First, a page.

My Kitchen Rules: Irina Linovich

My Kitchen Rules: Irina Linovich

You might recognise former model Irina Linovich from the pages of Vogue, but the street style star is also the founder of Knightsbridge restaurant Holy Carrot. Working with her husband, Irina creates seasonal menus to make vegan food fun and fashionable, without compromising on flavour. From her favourite produce to the gadgets she couldn’t be without, these are the kitchen rules she lives by…

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Eat Seasonally Whenever You Can 

​Eating seasonally isn’t just better for the planet, the food tends to be less expensive, it tastes better, and it helps us connect to mother earth. I love to buy my food at farmers markets such as Marylebone and Borough. I prefer them over supermarkets as I can find small, independent farmers who not only harvest delicious produce, but also care about the health of their soil – something that’s incredibly important to me and is part of Holy Carrot’s ethos. Hunting for fruit and vegetables, then coming home to create new dishes with them is such a joy. That said, I also love Whole Foods and Planet Organic

Right now, it’s mushroom season, so I recently made white mushroom carpaccio topped with micro greens and truffle for a starter. I then used more white mushrooms to make a creamy and delicious pasta. If you feel like a pasta is too heavy for you, add this creamy sauce as an autumn/winter topping on your salad. 

Keep Your Pantry Full Of Dry Ingredients

I always have my essential ingredients for any meal to hand, whatever the occasion, and I’ll always buy in bulk to reduce waste. Dry nuts or big jars of various nut butters are always well stocked, as these are a great source of good fats and can be a base for a dessert such as vegan cheesecake, or added to a morning smoothie. I always keep a few different types of healthy sweeteners like monk fruit and stevia drops close by. A good healthy flour is also important: fine milled almond flour from Erbology, chickpea flour, lupin flour and nutritional yeast are must-haves.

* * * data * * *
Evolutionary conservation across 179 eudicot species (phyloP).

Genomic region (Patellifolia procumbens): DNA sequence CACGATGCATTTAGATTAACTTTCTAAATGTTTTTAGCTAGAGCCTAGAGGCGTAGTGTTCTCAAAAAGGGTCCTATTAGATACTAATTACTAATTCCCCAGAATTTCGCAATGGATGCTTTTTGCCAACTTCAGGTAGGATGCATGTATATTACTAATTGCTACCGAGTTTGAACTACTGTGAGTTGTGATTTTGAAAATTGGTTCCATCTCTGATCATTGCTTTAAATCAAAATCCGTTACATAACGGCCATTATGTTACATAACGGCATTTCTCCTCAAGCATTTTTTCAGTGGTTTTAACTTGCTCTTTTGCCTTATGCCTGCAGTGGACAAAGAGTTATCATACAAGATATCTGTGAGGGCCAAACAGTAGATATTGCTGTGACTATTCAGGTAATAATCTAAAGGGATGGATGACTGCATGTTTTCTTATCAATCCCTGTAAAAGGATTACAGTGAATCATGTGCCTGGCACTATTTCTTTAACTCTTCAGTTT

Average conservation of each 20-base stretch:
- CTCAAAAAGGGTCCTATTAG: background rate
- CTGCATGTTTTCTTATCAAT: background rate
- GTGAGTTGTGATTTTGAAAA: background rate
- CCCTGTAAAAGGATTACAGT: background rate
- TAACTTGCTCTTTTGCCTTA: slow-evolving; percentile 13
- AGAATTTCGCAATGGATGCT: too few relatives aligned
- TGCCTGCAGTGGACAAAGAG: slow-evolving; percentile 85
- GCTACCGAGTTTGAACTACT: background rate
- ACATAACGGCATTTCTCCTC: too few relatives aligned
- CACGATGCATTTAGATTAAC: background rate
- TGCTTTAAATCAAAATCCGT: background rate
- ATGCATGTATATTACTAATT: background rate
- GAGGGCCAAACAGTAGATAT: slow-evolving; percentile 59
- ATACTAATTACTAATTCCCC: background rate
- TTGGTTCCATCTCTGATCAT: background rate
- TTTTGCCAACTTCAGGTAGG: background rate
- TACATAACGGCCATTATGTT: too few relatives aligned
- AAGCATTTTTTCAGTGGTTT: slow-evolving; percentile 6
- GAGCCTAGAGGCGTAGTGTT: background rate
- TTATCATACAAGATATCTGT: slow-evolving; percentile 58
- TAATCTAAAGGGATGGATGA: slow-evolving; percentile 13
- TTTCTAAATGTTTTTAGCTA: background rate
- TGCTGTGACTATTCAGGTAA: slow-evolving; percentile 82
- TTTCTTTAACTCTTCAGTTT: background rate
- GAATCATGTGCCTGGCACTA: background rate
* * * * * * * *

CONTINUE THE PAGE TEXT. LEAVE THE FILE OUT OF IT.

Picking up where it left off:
Freeze, Blitz & Buy Sauces

I always make extra sauce and keep a few batches in the freezer. Whether you’re making a pasta dish or curry, it’ll save you so much time, which is great if you have kids or don’t have time to cook from scratch. Equally, don’t be afraid to buy sauces from the supermarket, as long as you check the ingredients to make sure they’re not loaded with salt or sugar. Premade Holy Carrot mayonnaise is my go-to for a quick sandwich, while Mister Organic Pasta Sauce and Nojo Yuzu are my supermarket go-tos. If you’re after a simple dressing to make in seconds, whip up a quick French-inspired sauce by mixing together mustard, olive oil, soy sauce and lemon juice. It’s delicious on salads or over greens. To make any good sauce, you’ll need a decent blender – I use the Kuvings SV-500 Vacuum Blender which removes all air and oxygen from the container, preventing the oxidation of nutrients. 

Invest In Good Oils